A's launch new wave of 'Green Collar Baseball' TV spots

A's launch new wave of 'Green Collar Baseball' TV spots
March 20, 2014, 10:30 am
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Sean Doolittle and teammates find new uses for the home run tunnel celebration in "Tunnels of Greatness." 

Programming note: Watch Yahoo SportsTalk Live tonight at 5 and 11 p.m. to see the television debut of one of the A's upcoming "Green Collar Baseball" commercials and hear from A's senior director of marketing Troy Smith

PHOENIX -- The Oakland A’s clubhouse is filled with some entertaining personalities, but who knew the nuttiness spilled over into the coaching staff?

The media got a sneak preview Saturday morning of A’s commercials slated to run throughout the 2014 season on Comcast SportsNet California. Surprisingly, it’s the coaches – normally used as the straight men in the comedic routines – who shine.

Take the scene where manager Bob Melvin, pitching coach Curt Young and third base coach Mike Gallego are getting social media training from reliever Sean Doolittle.

“How do you butt-dial?” Young inquires.

“Can I blog from my BlueBerry?” Melvin asks in one of the outtakes.

[REWIND: A's 2013 'Green Collar Baseball' commercials]

The A’s marketing department scored with some funny TV ads even before the team turned things around in the standings starting in 2012. For the past three seasons, Oakland’s “Green Collar Baseball” ad campaign has been recognized with honors by the National Sports Forum.

After back-to-back division titles, now there’s more quality material to play off of, and fans identify with some of the unique personalities that dot the roster.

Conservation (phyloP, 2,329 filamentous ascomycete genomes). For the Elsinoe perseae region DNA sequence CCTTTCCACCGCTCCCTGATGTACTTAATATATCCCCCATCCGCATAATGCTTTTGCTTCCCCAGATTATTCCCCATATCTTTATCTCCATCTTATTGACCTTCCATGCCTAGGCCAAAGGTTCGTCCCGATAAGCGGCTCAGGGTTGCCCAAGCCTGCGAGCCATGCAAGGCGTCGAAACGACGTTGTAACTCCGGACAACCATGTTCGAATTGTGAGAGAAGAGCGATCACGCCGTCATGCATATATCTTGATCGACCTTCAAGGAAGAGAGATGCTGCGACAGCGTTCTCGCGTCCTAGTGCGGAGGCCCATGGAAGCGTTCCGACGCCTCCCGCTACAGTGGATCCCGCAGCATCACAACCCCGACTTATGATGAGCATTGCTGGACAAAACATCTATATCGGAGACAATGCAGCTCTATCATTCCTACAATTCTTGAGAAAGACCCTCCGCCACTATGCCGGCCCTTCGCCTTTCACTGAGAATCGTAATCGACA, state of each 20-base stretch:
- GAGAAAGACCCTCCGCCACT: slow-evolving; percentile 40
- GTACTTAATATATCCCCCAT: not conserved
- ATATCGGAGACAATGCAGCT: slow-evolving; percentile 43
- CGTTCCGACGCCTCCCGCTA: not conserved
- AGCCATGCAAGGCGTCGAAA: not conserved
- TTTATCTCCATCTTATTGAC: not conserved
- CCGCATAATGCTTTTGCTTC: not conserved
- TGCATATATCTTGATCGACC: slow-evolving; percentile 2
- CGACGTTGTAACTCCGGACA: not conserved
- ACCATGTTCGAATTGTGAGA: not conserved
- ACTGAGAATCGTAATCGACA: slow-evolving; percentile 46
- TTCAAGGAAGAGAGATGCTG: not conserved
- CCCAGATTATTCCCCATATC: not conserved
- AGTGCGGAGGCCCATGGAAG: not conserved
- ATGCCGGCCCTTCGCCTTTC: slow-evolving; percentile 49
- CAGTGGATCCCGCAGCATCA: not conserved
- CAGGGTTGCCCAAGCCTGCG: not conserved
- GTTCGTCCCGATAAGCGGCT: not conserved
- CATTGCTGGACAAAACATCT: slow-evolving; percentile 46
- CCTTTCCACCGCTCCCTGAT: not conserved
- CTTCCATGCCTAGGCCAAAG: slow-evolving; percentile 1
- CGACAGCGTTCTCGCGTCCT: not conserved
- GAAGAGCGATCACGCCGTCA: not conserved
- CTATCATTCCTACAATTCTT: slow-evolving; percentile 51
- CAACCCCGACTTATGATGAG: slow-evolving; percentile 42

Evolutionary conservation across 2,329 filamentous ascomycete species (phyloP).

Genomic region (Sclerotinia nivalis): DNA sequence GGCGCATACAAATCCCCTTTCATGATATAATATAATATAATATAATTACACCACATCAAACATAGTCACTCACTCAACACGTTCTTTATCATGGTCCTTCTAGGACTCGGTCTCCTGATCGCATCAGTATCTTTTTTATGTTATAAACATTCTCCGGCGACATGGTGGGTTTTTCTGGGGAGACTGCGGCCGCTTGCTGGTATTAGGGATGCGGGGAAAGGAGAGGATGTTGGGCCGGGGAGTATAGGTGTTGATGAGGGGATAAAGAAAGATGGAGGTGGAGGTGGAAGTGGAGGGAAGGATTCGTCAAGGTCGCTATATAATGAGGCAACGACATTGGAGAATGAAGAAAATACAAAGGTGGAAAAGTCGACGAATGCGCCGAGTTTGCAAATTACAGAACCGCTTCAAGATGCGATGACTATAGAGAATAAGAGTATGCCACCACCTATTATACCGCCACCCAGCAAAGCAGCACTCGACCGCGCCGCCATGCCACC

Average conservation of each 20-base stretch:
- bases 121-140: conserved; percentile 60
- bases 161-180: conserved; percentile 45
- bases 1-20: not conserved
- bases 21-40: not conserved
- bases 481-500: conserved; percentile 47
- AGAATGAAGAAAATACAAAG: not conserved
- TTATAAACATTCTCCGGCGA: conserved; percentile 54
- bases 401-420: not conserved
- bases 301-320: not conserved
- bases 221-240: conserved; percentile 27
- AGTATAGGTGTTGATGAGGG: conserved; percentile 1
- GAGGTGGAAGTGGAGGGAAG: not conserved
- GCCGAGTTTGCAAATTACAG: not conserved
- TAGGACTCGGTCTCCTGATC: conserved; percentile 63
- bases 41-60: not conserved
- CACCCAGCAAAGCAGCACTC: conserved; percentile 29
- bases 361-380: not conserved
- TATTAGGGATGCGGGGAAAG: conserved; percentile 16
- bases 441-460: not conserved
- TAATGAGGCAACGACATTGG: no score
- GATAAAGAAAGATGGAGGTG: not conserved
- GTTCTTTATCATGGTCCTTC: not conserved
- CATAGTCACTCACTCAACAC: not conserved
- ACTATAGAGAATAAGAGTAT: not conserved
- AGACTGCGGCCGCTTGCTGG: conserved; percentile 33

There’s the spoof of the A’s “home run tunnel,” where players line up with blow dryers and dry Doolittle’s beard as he walks through. In another commercial, first baseman Brandon Moss’ non-stop chatter helps him pick off a runner.

But the coaches’ spots are the best. With the A’s celebrating the 25th anniversary of the 1989 World Series, it was a natural to play off the generational gap between the coaches and today’s technology.

That’s why Gallego is shown in one commercial wearing a mullet and talking on a huge cell phone that Gordon Gekko would have used in “Wall Street” back in 1987.

“Young and Gallego are just ridiculous together,” said DJ O’Neill of HUB Strategy, who has helped shape the team’s advertising for the past five years.

O’Neill said Sonny Gray impressed everyone with his on-camera ability, which shouldn’t be a surprise considering Gray took three years of acting at Vanderbilt University. But Moss proved the funniest player.

“He was the best,” said Jim Leahey, the A’s vice president of sales and marketing.

All eight commercials for this season were filmed over a three-day span in Phoenix shortly before spring training. The first commercial will debut March 20, but the ads will start streaming before that on the A’s web site.

The team also revealed the Josh Donaldson bobblehead to be given away April 19. It’s a shot of Donaldson making a backhanded grab, with a diorama background of the diving catch he made over the tarps last season.

This year's campaign will feature the following new and unique commercials, which will appear on TV and online:

Tunnels of Greatness: Josh Donaldson, Jarrod Parker, Sonny Gray, Sean Doolittle and Derek Norris find new uses for the home run tunnel celebration.
Secrets of the Game: Young players Parker, Gray and Norris turn to veteran Brandon Moss for his secrets to success in the majors.
Tarp Therapy: Donaldson's famous tarp catch last season had a tremendous effect on his life, and the lives of others.
Unicorn 2.0: Doolittle and Parker attempt to take the signature unicorn bullpen backpack to another level this year.
Generations: Moss learns that for some fans, being on the field for a fireworks show can fulfill a lifelong dream.
#winning: Doolittle coaches Bob Melvin, Curt Young and Mike Gallego on social media best practices.
Holding Him On: Moss is a talkative guy, and his mouth can be as much of a weapon as his bat.
Pre-Internet: Coaches Young and Gallego both reflect on how much has changed since their 1989 World Championship with the A's.

 

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